Gil has crashed on the Zzaztek moon, while Kadyn is brought there as a god. What does fate have in store for them now? Find out in Sea of Stars #5 from Image Comics.

Sea of Stars #5SEA OF STARS #5

Writer: Jason Aaron and Dennis Hallum
Artist: Stephen Green
Colorist: Rico Renzi
Letterer: Jared K. Fletcher
Editor: Will Dennis
Publisher: Image Comics
Cover Price: $3.99
Release Date: November 13, 2019

Previously in Sea of Stars: Young Kadyn has acquired godlike powers. An outcast of a race called the Zzaztek (Dalla the Despised) has found him and calls him Quasarro, the name of the Zzaztek god. She mentions a sunwood war club, and when Kadyn says its name, it appears from across space and tears into his chest. Kadyn remembers seeing the club before, on his dad’s ship. It was the last thing he touched before everything happened. Kadyn’s father, Gil, has found his way to the Zzaztek home planet where he is being hunted. His only companion is Kyle, the drone, who sort of makes a truce with him, realizing that his own survival is better if Gil survives too. Then Kadyn’s signal light blinks off and Gil loses what little hope he had.


I like the writing at the opening of Sea of Stars #5. Gil is tied up and is being dragged away by a couple Zzaztek warriors. He isn’t saying a thing; they don’t understand the Zzaztek. Instead Kyle the drone is the only speaker, wondering why Gil has changed and wondering how he got Kyle to help him and care about him only to give up now. I read him as having a rather flat tone, and it adds character to his speech.

We know Kadyn is closer to him than he could ever expect. The child has landed on the Zzaztek moon and Dalla takes him to the Star Shaman. They’re on their way to somewhere ceremonial and all along their route, people are bowing. The Zzazteks believe they are the true people of the stars, and this is their holiest city. The two space scavengers, still tagging along, are concerned and skeptical.

As well they may be as the shaman leads Kadyn up the steps to the top of a sort of pyramid. The Shaman calls it a place of honor. Kadyn talks about how he’d rather go swimming in space than climb a bunch of stairs. Dalla urges Kadyn to go along. He trusts her, but even so, we can see something in her eyes that makes us suspect something more. When the space-whale and his companion get tied up and led away, you can kind of see what’s coming.

The sunwood war club is inside Kadyn, and the Star Shaman sees only one way of getting it back. He doesn’t want the power of their god residing in the body of another race, and an earthling at that. And he has a handy sacrificial knife.

Across town, an unresisting Gil is dragged off to the dungeons. He crosses paths with the space-monkey and space-whale, and the monkey drops the helmet he’s been carrying. Gil thinks he recognizes it and grabs it. Kyle does a scan and they realize it is Kadyn’s helmet. The space-monkey gets away from his captors and runs up to Gil. They do not speak a common language. The monkey is distressed, but beneath this, Gil sees a thread of something else, as though the monkey somehow recognizes him.

Sure enough, the Shaman intends to sacrifice Kadyn. Dalla has a change of heart and stands up to prevent him from doing so. Kadyn gets tired of waiting for the ceremony and engages his mystical powers, right about the time his father and the scavengers are running up the pyramid. The Shaman strikes out at Kadyn, and suddenly something else gets pulled into the mix.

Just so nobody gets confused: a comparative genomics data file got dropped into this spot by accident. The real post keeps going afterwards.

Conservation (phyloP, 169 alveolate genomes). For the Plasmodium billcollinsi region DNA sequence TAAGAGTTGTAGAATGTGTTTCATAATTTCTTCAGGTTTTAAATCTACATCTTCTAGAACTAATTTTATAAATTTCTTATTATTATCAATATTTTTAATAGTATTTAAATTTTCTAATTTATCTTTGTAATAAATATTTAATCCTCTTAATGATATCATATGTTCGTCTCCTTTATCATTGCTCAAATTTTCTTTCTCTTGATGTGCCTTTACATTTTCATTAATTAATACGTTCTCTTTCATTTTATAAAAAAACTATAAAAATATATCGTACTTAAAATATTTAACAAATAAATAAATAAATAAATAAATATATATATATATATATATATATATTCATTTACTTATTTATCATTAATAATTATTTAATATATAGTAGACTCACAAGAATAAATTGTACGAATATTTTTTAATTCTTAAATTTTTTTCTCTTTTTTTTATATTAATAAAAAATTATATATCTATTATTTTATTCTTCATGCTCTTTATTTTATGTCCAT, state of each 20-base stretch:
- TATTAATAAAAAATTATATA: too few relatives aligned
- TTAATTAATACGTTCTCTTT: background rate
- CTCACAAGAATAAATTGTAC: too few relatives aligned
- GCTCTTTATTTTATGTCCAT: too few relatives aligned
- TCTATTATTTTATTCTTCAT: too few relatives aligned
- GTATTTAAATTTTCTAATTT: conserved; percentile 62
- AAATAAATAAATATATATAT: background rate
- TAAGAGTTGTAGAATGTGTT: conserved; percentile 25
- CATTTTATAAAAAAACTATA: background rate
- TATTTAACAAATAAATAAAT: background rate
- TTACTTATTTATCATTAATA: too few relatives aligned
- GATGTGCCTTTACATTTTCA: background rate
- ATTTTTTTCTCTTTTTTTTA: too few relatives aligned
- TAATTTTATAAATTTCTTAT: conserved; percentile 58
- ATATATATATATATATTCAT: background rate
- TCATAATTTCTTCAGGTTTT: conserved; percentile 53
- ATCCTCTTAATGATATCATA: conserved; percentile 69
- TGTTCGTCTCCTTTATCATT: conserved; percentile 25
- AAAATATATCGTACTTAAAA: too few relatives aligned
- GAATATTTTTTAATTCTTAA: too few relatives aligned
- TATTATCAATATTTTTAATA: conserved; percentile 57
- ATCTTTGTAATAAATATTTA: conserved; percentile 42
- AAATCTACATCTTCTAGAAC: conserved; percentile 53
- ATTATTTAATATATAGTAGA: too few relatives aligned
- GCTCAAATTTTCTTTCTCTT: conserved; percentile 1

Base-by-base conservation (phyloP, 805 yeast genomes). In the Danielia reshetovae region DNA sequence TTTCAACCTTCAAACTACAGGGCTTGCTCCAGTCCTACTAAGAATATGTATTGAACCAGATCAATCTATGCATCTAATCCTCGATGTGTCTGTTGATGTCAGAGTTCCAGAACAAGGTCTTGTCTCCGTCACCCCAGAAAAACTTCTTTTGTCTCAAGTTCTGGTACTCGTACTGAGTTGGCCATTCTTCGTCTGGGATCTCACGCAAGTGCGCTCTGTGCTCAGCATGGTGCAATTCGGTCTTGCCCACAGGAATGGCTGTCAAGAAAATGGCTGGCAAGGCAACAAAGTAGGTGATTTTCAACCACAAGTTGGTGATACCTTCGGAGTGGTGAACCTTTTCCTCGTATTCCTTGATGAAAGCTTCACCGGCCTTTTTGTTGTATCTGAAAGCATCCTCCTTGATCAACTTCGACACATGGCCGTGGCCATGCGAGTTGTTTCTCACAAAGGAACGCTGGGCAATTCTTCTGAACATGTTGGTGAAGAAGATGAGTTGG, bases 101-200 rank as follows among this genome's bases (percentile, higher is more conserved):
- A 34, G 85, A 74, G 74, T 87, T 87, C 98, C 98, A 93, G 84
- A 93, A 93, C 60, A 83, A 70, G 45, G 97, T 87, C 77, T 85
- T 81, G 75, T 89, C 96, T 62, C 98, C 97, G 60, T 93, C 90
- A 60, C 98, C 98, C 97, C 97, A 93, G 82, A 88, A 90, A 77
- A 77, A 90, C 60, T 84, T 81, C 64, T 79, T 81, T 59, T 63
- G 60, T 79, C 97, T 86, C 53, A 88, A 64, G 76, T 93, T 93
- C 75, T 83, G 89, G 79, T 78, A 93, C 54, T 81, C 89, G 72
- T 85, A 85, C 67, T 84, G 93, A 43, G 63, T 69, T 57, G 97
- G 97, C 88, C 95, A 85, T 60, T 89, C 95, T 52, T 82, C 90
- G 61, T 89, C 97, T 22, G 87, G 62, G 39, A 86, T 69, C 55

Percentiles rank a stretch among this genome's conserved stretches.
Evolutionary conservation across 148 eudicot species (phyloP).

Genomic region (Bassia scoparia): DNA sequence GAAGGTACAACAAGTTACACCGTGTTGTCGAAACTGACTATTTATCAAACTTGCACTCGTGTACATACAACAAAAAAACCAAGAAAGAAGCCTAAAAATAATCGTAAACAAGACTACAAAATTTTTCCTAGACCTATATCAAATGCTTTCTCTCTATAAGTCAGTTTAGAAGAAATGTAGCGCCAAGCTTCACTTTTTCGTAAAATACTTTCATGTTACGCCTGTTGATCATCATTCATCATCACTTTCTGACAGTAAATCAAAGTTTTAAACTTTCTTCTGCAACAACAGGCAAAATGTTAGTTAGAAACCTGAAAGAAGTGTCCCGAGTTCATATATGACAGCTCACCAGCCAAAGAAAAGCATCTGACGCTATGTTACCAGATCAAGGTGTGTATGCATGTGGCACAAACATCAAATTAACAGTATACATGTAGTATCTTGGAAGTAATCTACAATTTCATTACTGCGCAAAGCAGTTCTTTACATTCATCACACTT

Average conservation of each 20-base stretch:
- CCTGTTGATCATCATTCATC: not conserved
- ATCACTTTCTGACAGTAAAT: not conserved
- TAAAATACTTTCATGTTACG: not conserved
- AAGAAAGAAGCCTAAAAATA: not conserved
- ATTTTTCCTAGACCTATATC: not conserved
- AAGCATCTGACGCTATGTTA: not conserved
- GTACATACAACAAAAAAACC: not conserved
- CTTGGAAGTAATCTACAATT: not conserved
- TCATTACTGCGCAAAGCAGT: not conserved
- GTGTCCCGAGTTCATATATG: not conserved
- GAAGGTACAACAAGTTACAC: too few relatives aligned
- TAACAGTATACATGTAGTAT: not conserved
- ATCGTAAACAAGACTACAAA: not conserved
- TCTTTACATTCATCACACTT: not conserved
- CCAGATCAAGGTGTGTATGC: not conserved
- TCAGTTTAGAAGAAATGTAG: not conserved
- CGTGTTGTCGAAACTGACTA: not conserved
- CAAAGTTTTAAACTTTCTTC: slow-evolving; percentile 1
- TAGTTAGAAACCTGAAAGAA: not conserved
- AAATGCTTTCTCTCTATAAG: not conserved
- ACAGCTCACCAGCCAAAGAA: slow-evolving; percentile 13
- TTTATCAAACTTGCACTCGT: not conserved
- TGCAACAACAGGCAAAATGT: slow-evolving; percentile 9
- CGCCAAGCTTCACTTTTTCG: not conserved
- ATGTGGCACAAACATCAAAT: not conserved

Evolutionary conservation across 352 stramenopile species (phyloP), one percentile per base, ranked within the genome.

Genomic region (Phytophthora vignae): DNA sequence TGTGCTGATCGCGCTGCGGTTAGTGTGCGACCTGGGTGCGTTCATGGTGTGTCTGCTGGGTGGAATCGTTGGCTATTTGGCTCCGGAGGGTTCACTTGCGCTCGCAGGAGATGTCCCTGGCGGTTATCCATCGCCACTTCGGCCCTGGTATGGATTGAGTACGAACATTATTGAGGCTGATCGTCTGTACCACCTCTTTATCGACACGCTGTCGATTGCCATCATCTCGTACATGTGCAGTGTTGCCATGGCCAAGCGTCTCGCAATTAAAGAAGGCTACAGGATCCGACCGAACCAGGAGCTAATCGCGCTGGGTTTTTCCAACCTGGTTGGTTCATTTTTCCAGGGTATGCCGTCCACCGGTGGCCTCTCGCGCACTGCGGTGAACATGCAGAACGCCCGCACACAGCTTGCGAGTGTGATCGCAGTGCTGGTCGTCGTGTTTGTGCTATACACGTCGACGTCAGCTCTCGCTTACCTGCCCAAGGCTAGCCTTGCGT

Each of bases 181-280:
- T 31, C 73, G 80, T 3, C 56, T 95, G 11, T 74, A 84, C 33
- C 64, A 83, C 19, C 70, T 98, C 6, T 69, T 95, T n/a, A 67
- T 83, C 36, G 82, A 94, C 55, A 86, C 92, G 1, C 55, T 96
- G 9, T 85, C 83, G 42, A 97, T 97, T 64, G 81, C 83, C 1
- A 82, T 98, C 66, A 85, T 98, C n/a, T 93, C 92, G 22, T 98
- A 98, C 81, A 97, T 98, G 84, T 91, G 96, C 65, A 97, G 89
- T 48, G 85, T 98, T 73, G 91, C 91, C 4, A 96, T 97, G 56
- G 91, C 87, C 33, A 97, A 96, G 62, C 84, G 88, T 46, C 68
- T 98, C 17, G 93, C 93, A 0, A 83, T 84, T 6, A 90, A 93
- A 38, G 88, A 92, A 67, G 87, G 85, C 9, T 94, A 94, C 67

There is a lot going on and a lot to see in Sea of Stars #5. There are times when the art looks a little hurried and some of the details are streamlined. It’s a little hard to get your bearings on the Zzaztek moon, complicated by the fact that it has apparently been broken into floating islands. There are some interesting long shots and panoramas of the moon which do make it seem alien and somewhat different.

In the art, Kadyn really stands out as a little white human boy among all the aliens. And there’s actually something kind of uncomfortable about this for me, especially since Kadyn literally turns out to embody their god. This is just too close to the trope of “tribal people thinking the white man is their god.” It is mitigated somewhat by the fact that he is a child who clearly doesn’t understand what’s going on, but still.


Through all sorts of tribulations, Gil and Kadyn are almost together again in Sea of Stars #5. The story feels a little more coherent, probably because all the loose threads have come together. I’m not quite sure how much character growth there’s been for either Gil or Kadyn. I do like that it has a bit of a twist at the end though.

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Sea of Stars #5

A bit of a twist at the end

After trials and tribulations, Gil and Kadyn are about to cross paths, unless the Zzaztek have other plans…

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By day, she’s a mild-mannered bureaucrat and Ms. Know-It-All. By night, she’s a dance teacher and RPG player (although admittedly not on the same nights). On the weekends, she may be found judging Magic, playing Guild Wars 2 (badly), or following other creative pursuits. Holy Lack of Copious Free Time, Batman! While she’s always wished she had teleportation as her superpower, she suspects that super-speed would be much more practical because then she’d have time to finish up those steampunk costumes she’s also working on.

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